Like some of the disciples who turned away from Jesus both during his ministry and after the crucifixion, for some people today what seems like a wholesale change in approach to how to conduct one’s affairs and daily life, is just too high a risk to take on. It seems like unless you are willing to ‘give up a whole lot of what you enjoy or rely upon’ in order to subject yourself to something that many believe may or may not pan out, such as the pursuit of ‘World Peace’ for goodness sake, perhaps one might rather put this pesky scripture in the category of ‘other verses that are just too hard to understand’ in light of our present day circumstances.

And yet…I still stand up here and tell you time and again that it is possible, that the call of Jesus to his disciples did not ‘expire’ with the death of the last of his original followers, but that it has carried on, down through the centuries, and still calls out to us today. However, I also think that living this way may not be as hard as our ‘fears’ or long-held ‘habits of comfort and security’ would try to persuade us.

And, in reading through today’s scripture passages, I think that all three of them can lend support to this idea to some extent, both in terms of how they present the true nature of our God, and how ‘fresh and new’ this call to ‘seek first the Kingdom’ can actually be.

To start with our reading from Luke’s gospel, which in itself is a difficult scripture, if we focus in on what the woman was asking for, on what she was seeking relief from, I think we will hear an echo of our call to ‘seek first’. Remember, even though the judge in our parable was unkind and not too terribly compassionate, worrying more about his own comfort than the responsibilities of his position, still, when the woman repeatedly asked for ‘justice’, he eventually did respond and granted her request.

Now, I have shared with you before that the usual translation of the passage from Matthew 6:33 reads, ‘Seek ye first the Kingdom of God and his righteousness, and all that you need shall be added unto you.’ The word that is translated as ‘righteousness’ is from the Greek word ‘dikaiosune’, which often is translated as ‘righteousness’. But it can equally well be translated and understood as meaning God’s ‘justice’. And since the gospel message was so predominantly centered on Jesus’ liberating message calling for an end to all oppression and a restoration of justice, our ‘seek ye first’ verse therefore can also rightly be read as ‘seek ye first the Kingdom of God and God’s justice’. In other words a part, in fact a substantial part of the message Jesus sought to teach his followers, and by extension to us, was this call to fight against oppression and unjust practices in the living out of our faith. Though the corrupt judge took some time to relent, and to correct the injustice the woman in our passage was suffering from, Jesus goes on to say that God will not be slow to answer at all, when we shift our focus over to lifting up the broken,  and tirelessly serving the disenfranchised.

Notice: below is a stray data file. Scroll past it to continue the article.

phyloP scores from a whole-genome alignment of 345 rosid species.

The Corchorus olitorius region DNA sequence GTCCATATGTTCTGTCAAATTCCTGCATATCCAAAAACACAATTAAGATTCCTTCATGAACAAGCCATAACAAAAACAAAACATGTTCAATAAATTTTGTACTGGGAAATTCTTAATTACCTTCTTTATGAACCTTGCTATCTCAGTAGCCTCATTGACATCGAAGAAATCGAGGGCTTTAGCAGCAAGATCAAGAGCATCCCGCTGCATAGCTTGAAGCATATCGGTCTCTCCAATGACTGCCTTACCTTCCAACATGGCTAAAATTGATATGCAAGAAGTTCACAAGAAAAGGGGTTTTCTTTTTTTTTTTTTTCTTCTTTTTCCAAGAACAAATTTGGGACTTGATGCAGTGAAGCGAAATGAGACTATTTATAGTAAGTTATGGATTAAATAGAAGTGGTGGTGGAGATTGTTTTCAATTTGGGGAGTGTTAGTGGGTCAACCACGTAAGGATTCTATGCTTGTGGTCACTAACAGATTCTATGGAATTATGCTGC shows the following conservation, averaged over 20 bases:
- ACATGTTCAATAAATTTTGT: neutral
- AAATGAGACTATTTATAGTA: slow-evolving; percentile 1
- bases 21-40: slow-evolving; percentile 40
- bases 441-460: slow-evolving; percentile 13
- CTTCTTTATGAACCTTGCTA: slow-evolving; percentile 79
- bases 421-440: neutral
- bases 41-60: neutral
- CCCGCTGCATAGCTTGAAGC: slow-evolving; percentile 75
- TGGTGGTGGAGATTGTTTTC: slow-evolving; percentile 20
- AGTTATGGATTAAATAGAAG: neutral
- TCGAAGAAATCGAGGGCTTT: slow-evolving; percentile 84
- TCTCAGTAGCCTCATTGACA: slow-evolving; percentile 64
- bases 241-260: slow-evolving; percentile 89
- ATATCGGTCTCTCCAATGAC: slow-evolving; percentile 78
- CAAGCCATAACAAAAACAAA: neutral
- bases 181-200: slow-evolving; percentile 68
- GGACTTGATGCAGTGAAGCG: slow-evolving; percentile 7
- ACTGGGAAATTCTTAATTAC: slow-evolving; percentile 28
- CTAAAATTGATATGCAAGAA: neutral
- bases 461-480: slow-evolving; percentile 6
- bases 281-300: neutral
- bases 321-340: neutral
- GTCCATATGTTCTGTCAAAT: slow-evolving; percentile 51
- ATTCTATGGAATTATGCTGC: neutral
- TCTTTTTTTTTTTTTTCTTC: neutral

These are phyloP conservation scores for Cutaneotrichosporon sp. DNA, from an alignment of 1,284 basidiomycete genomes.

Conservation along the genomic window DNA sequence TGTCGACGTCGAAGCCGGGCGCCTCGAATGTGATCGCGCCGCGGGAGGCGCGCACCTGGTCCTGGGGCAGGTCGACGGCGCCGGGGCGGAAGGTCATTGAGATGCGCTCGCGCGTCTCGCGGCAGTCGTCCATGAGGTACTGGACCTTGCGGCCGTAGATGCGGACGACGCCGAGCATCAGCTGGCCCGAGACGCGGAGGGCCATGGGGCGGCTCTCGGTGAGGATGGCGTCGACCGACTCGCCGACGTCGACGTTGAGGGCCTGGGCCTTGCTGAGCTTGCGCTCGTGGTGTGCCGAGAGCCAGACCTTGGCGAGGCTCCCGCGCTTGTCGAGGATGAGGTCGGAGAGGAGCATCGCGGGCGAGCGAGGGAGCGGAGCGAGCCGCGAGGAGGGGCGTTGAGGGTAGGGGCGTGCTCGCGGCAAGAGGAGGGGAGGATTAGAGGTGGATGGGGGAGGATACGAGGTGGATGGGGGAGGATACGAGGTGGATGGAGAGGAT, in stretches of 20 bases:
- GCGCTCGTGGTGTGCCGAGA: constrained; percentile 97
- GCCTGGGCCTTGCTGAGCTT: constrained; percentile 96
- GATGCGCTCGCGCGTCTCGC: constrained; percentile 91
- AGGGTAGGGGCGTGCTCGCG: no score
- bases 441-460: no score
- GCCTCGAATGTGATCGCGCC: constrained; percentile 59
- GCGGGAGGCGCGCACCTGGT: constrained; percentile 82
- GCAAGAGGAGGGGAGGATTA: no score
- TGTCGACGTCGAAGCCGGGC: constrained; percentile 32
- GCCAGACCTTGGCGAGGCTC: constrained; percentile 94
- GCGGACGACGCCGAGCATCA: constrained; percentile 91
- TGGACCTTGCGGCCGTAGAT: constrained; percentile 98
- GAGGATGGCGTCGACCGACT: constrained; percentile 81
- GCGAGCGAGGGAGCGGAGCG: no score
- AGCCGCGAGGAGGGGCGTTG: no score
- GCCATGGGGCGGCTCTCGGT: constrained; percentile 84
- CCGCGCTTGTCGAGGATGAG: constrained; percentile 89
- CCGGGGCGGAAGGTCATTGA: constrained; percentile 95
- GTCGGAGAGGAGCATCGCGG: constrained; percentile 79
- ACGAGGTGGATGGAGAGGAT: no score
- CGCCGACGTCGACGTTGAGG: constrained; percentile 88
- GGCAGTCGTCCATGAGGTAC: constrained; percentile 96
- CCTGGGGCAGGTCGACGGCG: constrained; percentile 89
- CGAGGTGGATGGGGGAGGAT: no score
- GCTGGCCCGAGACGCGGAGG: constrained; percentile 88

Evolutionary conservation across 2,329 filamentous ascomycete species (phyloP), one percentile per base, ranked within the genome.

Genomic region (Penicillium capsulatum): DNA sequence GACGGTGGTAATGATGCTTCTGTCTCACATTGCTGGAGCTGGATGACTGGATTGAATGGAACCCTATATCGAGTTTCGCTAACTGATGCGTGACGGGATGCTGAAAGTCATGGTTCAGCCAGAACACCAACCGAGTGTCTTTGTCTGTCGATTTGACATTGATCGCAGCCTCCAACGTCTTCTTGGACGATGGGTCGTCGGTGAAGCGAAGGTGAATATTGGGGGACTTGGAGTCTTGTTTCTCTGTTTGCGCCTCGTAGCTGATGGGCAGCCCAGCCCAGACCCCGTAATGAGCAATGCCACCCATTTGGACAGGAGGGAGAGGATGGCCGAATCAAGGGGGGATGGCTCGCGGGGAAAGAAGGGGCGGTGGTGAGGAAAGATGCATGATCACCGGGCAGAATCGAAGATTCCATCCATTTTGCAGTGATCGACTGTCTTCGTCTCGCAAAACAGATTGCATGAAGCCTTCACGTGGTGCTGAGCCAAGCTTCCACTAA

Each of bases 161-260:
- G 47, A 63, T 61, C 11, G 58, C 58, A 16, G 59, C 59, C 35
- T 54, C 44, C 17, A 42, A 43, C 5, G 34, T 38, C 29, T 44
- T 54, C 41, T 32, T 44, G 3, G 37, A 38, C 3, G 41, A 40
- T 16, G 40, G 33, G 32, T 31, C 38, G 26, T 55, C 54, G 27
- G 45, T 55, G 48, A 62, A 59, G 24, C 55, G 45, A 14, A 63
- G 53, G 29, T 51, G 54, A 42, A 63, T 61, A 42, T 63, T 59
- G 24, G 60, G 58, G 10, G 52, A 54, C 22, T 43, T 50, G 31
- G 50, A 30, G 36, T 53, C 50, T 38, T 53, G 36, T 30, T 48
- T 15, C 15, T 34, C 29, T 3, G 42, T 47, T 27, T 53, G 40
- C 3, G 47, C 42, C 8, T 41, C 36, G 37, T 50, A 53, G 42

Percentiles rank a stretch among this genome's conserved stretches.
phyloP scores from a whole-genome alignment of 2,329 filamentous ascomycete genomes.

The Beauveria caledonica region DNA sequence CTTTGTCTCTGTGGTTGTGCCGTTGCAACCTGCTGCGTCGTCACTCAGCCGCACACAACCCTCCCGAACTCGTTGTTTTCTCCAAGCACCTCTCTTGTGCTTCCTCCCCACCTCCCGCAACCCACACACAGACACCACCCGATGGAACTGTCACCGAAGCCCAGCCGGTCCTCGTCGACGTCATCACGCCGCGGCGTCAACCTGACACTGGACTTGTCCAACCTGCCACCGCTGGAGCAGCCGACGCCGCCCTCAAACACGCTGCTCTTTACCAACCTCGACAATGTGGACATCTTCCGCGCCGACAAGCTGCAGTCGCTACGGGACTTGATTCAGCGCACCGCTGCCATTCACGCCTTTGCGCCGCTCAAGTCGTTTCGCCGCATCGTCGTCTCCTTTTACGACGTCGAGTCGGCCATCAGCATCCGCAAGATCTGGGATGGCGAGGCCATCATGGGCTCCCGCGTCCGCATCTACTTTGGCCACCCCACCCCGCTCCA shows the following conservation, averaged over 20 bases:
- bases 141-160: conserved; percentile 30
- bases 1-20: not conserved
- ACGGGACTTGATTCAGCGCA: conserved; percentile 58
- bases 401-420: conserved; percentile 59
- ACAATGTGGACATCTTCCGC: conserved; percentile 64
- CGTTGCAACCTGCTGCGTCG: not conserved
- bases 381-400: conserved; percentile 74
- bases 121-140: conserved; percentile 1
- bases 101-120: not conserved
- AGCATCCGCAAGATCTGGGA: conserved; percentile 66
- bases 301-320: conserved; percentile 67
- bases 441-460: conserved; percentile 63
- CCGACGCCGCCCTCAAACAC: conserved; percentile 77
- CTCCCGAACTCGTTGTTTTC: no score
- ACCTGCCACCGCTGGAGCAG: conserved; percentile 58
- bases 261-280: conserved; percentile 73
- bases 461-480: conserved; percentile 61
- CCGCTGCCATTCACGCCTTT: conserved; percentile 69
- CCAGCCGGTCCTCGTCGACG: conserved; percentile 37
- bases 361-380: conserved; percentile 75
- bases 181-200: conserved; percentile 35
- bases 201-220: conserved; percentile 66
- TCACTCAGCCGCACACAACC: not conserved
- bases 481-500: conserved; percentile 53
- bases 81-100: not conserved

And then, in the middle of our reading from the Book of 2nd Timothy we hear this call to practice our faith by living for others repeated when the Apostle Paul insists that the disciples of our Lord ‘proclaim the message; be persistent whether the time is favorable or unfavorable; convince, rebuke, and encourage, with the utmost patience in teaching’.

In other words, at the time of this writing, Paul already assumes that we are living such that our faith is central to our way of life. His instructions therefore are based not on the fact that we should be doing it, but rather on how we are to engage our faith with passion and the pursuit of justice, by proclaiming the message with persistence, and by exhibiting the greatest measure of patience when doing so. Lives lived out according to the instructions we find in this passage, and within the belief that the Kingdom of God can and will become more present and more visible with each loving action we offer, will create the space that is needed for others to see, and perhaps be drawn in to where they too can begin to hear the wind-whispers of the Holy Spirit within their soul.